Ketone measurements may not all be the same. But does it matter?
First, the good news. There is usually no need to check your ketone levels if you are following a well formulated ketogenic diet. We structure our recipes and meal plans to ensure the vast majority of people will be in nutritional ketosis.
If you are curious about how to get started, try our free two week keto challenge, or our 5 Weeks of Keto with Kristie course. As long as you limit your carbs to less than 20 grams per day, get adequate protein, and adjust your fat for taste and satiety, you will almost certainly be in nutritional ketosis. You can even throw in time-restricted eating for added bonus!
But what if you want to try adding in more carbs but want to stay in ketosis? Or what if you aren’t losing weight or seeing the health improvements you expected? Could it be that you aren’t in ketosis? That is certainly possible. In these situations, you may benefit from measuring your ketone levels.
For a detailed description of the various ways to measure your ketones, see our extensive guide “The best way to test ketones in blood, breath or urine.”
Of the three ways to test ketones, blood tests are generally considered the gold standard and it is the test used most often in scientific studies. Ketone blood levels of 0.5mmol/L is the threshold of nutritional ketosis.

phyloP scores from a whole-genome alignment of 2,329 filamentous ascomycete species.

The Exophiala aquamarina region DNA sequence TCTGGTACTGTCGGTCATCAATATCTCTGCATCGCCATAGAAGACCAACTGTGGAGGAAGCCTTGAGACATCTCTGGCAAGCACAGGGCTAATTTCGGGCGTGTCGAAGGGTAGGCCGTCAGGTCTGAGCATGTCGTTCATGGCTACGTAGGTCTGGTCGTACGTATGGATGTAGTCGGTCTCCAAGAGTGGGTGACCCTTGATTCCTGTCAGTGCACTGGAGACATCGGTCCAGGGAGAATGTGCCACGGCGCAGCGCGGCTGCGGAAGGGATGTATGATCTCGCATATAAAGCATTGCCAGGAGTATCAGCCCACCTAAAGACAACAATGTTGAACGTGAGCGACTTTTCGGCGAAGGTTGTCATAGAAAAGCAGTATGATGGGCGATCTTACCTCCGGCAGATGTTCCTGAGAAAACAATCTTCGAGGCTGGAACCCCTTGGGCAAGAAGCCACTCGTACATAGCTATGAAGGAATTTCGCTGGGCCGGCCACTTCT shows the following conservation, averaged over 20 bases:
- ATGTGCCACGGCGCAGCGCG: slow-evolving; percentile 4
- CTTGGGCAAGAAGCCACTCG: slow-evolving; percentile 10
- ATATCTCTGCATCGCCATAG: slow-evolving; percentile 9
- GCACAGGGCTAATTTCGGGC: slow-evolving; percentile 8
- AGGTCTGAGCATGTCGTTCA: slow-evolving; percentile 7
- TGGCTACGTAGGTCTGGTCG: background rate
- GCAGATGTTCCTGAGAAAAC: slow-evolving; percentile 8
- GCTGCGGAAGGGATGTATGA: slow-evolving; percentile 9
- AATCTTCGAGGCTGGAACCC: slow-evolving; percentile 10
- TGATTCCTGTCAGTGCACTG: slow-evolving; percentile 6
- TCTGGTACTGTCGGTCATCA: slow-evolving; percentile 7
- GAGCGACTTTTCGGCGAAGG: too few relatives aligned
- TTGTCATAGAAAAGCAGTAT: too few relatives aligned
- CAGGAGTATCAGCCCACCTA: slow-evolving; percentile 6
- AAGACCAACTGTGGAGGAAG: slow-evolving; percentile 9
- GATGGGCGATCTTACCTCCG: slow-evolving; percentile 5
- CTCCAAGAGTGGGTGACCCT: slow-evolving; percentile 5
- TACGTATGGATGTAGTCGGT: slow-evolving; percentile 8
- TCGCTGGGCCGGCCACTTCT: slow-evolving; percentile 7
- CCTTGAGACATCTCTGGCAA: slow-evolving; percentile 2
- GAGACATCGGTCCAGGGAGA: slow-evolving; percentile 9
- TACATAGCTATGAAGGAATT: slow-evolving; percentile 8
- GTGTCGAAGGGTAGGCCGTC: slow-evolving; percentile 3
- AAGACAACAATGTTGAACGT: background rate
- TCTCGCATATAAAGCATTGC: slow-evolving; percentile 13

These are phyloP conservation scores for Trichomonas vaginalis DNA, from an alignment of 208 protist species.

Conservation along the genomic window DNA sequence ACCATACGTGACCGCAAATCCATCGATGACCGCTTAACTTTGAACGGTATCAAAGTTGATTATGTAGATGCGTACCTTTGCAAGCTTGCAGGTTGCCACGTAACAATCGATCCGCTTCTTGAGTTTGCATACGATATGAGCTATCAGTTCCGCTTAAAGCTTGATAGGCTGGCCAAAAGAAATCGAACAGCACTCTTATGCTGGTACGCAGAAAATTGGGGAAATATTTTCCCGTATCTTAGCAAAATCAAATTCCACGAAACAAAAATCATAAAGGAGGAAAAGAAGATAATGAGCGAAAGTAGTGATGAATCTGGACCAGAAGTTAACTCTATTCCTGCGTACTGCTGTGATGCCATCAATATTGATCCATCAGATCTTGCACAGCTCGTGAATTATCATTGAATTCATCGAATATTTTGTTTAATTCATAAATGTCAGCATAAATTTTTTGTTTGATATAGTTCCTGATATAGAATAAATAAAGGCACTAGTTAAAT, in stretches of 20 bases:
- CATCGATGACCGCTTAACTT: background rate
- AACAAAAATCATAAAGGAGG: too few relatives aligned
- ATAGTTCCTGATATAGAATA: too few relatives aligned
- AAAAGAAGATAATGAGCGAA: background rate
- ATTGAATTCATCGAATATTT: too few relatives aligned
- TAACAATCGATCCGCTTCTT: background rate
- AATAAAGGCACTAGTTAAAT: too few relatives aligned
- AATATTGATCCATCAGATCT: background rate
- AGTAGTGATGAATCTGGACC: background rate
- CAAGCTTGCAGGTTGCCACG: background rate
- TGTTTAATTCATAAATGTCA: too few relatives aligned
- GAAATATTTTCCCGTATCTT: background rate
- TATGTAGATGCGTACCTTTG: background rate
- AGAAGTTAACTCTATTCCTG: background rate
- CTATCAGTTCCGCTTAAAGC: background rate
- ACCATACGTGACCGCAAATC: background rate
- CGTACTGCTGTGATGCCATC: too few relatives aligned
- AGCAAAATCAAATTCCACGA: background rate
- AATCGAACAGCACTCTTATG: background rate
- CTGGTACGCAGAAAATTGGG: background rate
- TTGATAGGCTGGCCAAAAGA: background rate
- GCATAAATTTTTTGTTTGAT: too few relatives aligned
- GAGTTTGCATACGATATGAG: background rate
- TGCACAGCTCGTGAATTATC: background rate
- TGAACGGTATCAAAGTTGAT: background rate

A new study, however, suggests that it makes a difference if you consider capillary blood (finger stick), venous blood (a blood draw in the lab), or a combined BHB and acetoacetate lab reading. Overall, they found very good correlation among methods, but the capillary values tended to be higher than the venous sampling.
Now the big question: Does this matter?
That depends on how you use your results. If you use the same type of measurement and follow it over time, comparing your numbers to your own, prior results, then it likely doesn’t matter. Consistency is the key.
But if you are using a finger stick device and trying to achieve a level similar to ones your read about in a study done with lab blood draws, then it may not be a fair comparison.
The vast majority of people we encounter fall into the first category, where this study has little impact. However, the study presents an interesting finding and is something we should all be aware of when comparing home results to scientific studies.
But let’s not complicate things.
- Restrict your carbs.
- Prioritize your protein.
- Adjust your fat as needed.
- Experience ketosis.
And if you want to measure your ketone levels, pick one method and stay consistent.
That’s keeping low-carb simple.
Thanks for reading,
Bret Scher, MD FACC